I love pathways that get you up high and close to trees. I was on one at the Arataki Visitors Centre in Auckland's Waitakere Ranges. There you have a great view sweeping across bush towards the city and the Waitemata and Manukau harbours. And there is a walkway that threads around some mature trees.
As I walked along it I heard an odd sort of scrabbling sound coming from one of the trees - a horoeka or lancewood (Pseudopanax crassifolius). At first, there was nothing obvious to see - but then I caught a glimpse of large red claws, white feather pantaloons, and a back with purplish-green feathers.
A kereru (New Zealand pigeon)! It's a large bird - weight around 650 grams, length 51 cms - so an awkward size for the rather slender branches it was perching on. But the numerous berries were obviously of interest.
It struggled a bit to get to them, and some gymnastics were required - stretching and balancing. But it was intent on scoffing those little berries.
The kereru is a frugivore - a fruit eater - but will also eat flower buds and leaves, depending on what is available. With its big bill it is able to eat the large fruit and drupes of a number of native trees. The flesh of the fruit is digested, but the seeds are not. The subsequent dispersal of native tree seeds in pigeon poo, and thus native forest regeneration, depends on the kereru. Drupes are stone fruit with flesh surrounding a seed protected with a hard shell - like a plum. And alas for people growing them, the kereru apparently does like the plum.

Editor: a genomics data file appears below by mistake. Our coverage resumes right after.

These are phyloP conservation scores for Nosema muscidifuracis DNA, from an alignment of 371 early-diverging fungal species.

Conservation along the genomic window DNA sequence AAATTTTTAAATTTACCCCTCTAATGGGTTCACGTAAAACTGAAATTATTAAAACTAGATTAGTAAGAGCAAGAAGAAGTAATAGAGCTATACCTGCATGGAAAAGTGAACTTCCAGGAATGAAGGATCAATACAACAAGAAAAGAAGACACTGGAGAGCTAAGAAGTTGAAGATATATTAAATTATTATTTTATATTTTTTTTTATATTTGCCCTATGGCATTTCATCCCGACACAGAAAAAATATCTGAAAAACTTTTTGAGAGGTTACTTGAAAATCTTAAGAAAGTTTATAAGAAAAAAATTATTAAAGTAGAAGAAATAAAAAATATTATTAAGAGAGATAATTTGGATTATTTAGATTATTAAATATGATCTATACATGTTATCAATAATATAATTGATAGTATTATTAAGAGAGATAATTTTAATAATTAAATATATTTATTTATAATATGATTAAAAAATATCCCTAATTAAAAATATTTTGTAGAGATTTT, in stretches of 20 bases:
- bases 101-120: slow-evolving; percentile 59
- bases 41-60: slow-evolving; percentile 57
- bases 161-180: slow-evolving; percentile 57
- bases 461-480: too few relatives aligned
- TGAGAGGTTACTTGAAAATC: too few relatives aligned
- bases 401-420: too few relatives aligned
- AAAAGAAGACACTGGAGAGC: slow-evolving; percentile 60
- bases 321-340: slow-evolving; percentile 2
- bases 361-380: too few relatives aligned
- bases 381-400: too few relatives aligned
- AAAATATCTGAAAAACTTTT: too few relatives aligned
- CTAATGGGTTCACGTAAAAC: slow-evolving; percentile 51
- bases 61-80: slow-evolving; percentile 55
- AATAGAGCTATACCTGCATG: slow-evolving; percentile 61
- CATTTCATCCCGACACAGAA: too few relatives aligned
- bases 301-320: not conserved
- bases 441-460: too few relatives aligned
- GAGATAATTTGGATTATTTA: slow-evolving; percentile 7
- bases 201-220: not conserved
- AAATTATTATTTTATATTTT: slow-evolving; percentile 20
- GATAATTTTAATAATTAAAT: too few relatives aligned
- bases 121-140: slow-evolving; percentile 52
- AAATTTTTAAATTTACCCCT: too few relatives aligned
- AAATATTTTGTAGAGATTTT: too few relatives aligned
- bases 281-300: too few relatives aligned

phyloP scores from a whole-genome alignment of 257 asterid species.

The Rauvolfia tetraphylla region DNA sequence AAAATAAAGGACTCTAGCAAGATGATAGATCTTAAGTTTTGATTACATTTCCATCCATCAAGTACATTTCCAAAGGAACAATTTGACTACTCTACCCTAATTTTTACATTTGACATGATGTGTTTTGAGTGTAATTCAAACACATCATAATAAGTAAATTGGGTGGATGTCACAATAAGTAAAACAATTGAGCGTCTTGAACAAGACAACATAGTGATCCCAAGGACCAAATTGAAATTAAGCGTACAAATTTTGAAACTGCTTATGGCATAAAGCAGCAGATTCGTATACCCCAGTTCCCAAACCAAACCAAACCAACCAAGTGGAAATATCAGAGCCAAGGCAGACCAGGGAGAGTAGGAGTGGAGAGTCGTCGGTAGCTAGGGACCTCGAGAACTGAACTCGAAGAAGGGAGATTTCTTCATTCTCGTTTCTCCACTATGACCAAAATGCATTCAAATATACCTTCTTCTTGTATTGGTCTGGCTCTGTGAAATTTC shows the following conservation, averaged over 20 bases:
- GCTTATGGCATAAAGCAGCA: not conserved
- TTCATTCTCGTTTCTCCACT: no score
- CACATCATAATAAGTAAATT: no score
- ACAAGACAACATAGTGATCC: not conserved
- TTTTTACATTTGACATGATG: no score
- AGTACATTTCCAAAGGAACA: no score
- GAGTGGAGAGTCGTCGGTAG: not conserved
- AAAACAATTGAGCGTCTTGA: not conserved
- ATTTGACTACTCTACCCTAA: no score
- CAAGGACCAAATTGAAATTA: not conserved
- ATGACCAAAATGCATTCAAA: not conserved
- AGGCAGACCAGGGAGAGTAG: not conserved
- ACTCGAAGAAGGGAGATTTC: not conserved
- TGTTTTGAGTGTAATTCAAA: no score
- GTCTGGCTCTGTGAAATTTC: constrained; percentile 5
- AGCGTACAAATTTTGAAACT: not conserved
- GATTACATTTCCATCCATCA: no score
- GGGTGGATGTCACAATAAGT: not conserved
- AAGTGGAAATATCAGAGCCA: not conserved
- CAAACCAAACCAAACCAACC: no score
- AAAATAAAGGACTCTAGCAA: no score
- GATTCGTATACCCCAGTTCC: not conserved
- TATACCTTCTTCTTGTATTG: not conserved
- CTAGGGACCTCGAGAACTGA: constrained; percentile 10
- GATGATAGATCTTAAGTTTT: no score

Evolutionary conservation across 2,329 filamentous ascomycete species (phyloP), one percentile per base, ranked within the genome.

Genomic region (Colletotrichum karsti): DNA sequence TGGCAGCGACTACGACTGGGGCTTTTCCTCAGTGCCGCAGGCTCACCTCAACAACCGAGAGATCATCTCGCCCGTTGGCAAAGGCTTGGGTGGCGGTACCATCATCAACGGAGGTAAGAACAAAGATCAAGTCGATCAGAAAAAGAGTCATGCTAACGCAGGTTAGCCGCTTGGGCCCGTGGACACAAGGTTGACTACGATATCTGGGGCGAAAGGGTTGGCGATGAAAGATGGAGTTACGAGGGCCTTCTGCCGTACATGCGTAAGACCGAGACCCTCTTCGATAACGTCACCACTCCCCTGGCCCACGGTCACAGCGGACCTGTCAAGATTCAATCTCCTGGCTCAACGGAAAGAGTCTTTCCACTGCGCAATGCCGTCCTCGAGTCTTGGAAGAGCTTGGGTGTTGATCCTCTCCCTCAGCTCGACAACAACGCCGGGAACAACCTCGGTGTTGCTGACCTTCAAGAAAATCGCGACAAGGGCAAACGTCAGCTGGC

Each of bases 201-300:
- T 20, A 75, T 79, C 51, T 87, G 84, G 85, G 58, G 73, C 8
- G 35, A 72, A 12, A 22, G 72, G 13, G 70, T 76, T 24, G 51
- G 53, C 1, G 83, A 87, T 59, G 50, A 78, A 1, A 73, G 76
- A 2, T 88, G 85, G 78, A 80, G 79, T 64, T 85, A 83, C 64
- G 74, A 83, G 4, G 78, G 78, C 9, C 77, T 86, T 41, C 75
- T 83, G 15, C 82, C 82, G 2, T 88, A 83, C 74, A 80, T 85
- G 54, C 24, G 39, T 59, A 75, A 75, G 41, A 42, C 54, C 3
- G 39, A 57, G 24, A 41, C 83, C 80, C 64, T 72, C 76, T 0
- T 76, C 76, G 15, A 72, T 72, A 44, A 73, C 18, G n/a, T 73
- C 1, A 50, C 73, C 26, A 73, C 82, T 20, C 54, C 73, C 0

The kereru is just one of a number of native birds that disperse horoeka seeds - even the little silvereye can eat the small berries. So the horoeka does not depend on the kereru. I daresay smaller birds would cause less kerfuffle when they are feeding on the horoeka too.
Maybe it was a bit big for its perch, a bit clumsy in its maneouvres on the horoeka tree. But what a handsome sight the kereru was as it emerged to inspect me!